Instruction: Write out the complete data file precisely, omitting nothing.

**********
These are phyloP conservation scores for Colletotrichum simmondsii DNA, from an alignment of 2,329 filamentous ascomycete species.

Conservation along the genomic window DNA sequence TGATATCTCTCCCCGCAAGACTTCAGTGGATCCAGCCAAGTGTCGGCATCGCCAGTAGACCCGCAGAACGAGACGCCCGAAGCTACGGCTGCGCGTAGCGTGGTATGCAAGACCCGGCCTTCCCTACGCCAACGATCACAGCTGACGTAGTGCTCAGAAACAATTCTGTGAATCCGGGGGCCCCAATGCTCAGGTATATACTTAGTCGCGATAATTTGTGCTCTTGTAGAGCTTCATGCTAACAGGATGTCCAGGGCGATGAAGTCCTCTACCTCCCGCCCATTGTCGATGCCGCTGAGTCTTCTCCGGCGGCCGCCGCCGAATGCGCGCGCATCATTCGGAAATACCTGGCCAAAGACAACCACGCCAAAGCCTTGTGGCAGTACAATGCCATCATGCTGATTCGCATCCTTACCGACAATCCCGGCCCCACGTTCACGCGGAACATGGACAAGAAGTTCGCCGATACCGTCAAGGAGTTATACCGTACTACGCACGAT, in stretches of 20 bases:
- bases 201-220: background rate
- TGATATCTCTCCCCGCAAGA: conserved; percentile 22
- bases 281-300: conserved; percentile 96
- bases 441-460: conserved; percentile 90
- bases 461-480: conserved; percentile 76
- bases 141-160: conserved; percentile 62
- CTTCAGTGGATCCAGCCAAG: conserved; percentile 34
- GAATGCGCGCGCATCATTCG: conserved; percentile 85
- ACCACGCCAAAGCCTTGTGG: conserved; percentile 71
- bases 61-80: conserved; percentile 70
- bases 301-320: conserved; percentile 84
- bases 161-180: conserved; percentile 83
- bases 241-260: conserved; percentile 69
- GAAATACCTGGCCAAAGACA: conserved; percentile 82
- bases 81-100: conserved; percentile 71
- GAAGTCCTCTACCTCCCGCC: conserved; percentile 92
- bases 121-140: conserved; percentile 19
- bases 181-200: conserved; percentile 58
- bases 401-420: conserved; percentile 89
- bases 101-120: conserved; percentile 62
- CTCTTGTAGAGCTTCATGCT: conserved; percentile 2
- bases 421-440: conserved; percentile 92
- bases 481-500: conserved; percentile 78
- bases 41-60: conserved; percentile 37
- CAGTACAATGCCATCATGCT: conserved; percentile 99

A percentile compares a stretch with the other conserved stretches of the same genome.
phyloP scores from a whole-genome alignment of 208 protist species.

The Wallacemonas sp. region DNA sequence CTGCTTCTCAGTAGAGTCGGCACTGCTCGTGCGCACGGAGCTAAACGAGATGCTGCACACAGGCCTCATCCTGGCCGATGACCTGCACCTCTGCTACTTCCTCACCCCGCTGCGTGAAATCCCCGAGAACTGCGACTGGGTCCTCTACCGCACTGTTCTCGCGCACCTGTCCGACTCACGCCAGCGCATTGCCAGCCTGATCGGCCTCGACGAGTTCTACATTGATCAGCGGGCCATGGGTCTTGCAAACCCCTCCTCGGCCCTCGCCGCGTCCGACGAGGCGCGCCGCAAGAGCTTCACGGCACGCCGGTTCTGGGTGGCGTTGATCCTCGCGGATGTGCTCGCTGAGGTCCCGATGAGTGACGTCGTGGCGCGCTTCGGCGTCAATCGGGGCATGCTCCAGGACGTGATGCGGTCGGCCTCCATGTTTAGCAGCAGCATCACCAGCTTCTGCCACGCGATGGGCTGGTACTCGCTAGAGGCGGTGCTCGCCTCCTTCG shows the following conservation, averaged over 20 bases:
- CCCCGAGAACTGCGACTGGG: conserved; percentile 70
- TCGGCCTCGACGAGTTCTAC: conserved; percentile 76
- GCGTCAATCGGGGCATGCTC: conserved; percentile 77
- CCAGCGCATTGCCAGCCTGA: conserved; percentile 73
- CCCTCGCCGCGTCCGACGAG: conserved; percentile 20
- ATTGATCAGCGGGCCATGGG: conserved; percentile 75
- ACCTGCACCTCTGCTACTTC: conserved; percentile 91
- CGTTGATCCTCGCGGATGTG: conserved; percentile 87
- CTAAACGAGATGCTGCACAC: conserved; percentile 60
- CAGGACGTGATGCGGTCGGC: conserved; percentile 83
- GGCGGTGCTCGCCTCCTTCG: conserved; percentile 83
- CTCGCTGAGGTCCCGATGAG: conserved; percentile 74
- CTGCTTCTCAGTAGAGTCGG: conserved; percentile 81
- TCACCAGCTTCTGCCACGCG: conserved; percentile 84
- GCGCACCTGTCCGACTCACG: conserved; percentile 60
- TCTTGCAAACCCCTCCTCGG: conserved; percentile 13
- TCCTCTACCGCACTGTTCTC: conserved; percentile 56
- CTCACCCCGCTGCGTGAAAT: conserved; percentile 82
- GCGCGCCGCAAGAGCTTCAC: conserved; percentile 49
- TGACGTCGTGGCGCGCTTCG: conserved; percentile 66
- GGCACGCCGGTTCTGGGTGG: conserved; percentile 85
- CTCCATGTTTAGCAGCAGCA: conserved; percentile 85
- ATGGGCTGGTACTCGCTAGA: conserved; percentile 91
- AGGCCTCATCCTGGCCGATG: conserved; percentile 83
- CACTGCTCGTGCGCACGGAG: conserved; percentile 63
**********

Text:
These are phyloP conservation scores for Colletotrichum simmondsii DNA, from an alignment of 2,329 filamentous ascomycete species.

Conservation along the genomic window DNA sequence TGATATCTCTCCCCGCAAGACTTCAGTGGATCCAGCCAAGTGTCGGCATCGCCAGTAGACCCGCAGAACGAGACGCCCGAAGCTACGGCTGCGCGTAGCGTGGTATGCAAGACCCGGCCTTCCCTACGCCAACGATCACAGCTGACGTAGTGCTCAGAAACAATTCTGTGAATCCGGGGGCCCCAATGCTCAGGTATATACTTAGTCGCGATAATTTGTGCTCTTGTAGAGCTTCATGCTAACAGGATGTCCAGGGCGATGAAGTCCTCTACCTCCCGCCCATTGTCGATGCCGCTGAGTCTTCTCCGGCGGCCGCCGCCGAATGCGCGCGCATCATTCGGAAATACCTGGCCAAAGACAACCACGCCAAAGCCTTGTGGCAGTACAATGCCATCATGCTGATTCGCATCCTTACCGACAATCCCGGCCCCACGTTCACGCGGAACATGGACAAGAAGTTCGCCGATACCGTCAAGGAGTTATACCGTACTACGCACGAT, in stretches of 20 bases:
- bases 201-220: background rate
- TGATATCTCTCCCCGCAAGA: conserved; percentile 22
- bases 281-300: conserved; percentile 96
- bases 441-460: conserved; percentile 90
- bases 461-480: conserved; percentile 76
- bases 141-160: conserved; percentile 62
- CTTCAGTGGATCCAGCCAAG: conserved; percentile 34
- GAATGCGCGCGCATCATTCG: conserved; percentile 85
- ACCACGCCAAAGCCTTGTGG: conserved; percentile 71
- bases 61-80: conserved; percentile 70
- bases 301-320: conserved; percentile 84
- bases 161-180: conserved; percentile 83
- bases 241-260: conserved; percentile 69
- GAAATACCTGGCCAAAGACA: conserved; percentile 82
- bases 81-100: conserved; percentile 71
- GAAGTCCTCTACCTCCCGCC: conserved; percentile 92
- bases 121-140: conserved; percentile 19
- bases 181-200: conserved; percentile 58
- bases 401-420: conserved; percentile 89
- bases 101-120: conserved; percentile 62
- CTCTTGTAGAGCTTCATGCT: conserved; percentile 2
- bases 421-440: conserved; percentile 92
- bases 481-500: conserved; percentile 78
- bases 41-60: conserved; percentile 37
- CAGTACAATGCCATCATGCT: conserved; percentile 99

A percentile compares a stretch with the other conserved stretches of the same genome.
phyloP scores from a whole-genome alignment of 208 protist species.

The Wallacemonas sp. region DNA sequence CTGCTTCTCAGTAGAGTCGGCACTGCTCGTGCGCACGGAGCTAAACGAGATGCTGCACACAGGCCTCATCCTGGCCGATGACCTGCACCTCTGCTACTTCCTCACCCCGCTGCGTGAAATCCCCGAGAACTGCGACTGGGTCCTCTACCGCACTGTTCTCGCGCACCTGTCCGACTCACGCCAGCGCATTGCCAGCCTGATCGGCCTCGACGAGTTCTACATTGATCAGCGGGCCATGGGTCTTGCAAACCCCTCCTCGGCCCTCGCCGCGTCCGACGAGGCGCGCCGCAAGAGCTTCACGGCACGCCGGTTCTGGGTGGCGTTGATCCTCGCGGATGTGCTCGCTGAGGTCCCGATGAGTGACGTCGTGGCGCGCTTCGGCGTCAATCGGGGCATGCTCCAGGACGTGATGCGGTCGGCCTCCATGTTTAGCAGCAGCATCACCAGCTTCTGCCACGCGATGGGCTGGTACTCGCTAGAGGCGGTGCTCGCCTCCTTCG shows the following conservation, averaged over 20 bases:
- CCCCGAGAACTGCGACTGGG: conserved; percentile 70
- TCGGCCTCGACGAGTTCTAC: conserved; percentile 76
- GCGTCAATCGGGGCATGCTC: conserved; percentile 77
- CCAGCGCATTGCCAGCCTGA: conserved; percentile 73
- CCCTCGCCGCGTCCGACGAG: conserved; percentile 20
- ATTGATCAGCGGGCCATGGG: conserved; percentile 75
- ACCTGCACCTCTGCTACTTC: conserved; percentile 91
- CGTTGATCCTCGCGGATGTG: conserved; percentile 87
- CTAAACGAGATGCTGCACAC: conserved; percentile 60
- CAGGACGTGATGCGGTCGGC: conserved; percentile 83
- GGCGGTGCTCGCCTCCTTCG: conserved; percentile 83
- CTCGCTGAGGTCCCGATGAG: conserved; percentile 74
- CTGCTTCTCAGTAGAGTCGG: conserved; percentile 81
- TCACCAGCTTCTGCCACGCG: conserved; percentile 84
- GCGCACCTGTCCGACTCACG: conserved; percentile 60
- TCTTGCAAACCCCTCCTCGG: conserved; percentile 13
- TCCTCTACCGCACTGTTCTC: conserved; percentile 56
- CTCACCCCGCTGCGTGAAAT: conserved; percentile 82
- GCGCGCCGCAAGAGCTTCAC: conserved; percentile 49
- TGACGTCGTGGCGCGCTTCG: conserved; percentile 66
- GGCACGCCGGTTCTGGGTGG: conserved; percentile 85
- CTCCATGTTTAGCAGCAGCA: conserved; percentile 85
- ATGGGCTGGTACTCGCTAGA: conserved; percentile 91
- AGGCCTCATCCTGGCCGATG: conserved; percentile 83
- CACTGCTCGTGCGCACGGAG: conserved; percentile 63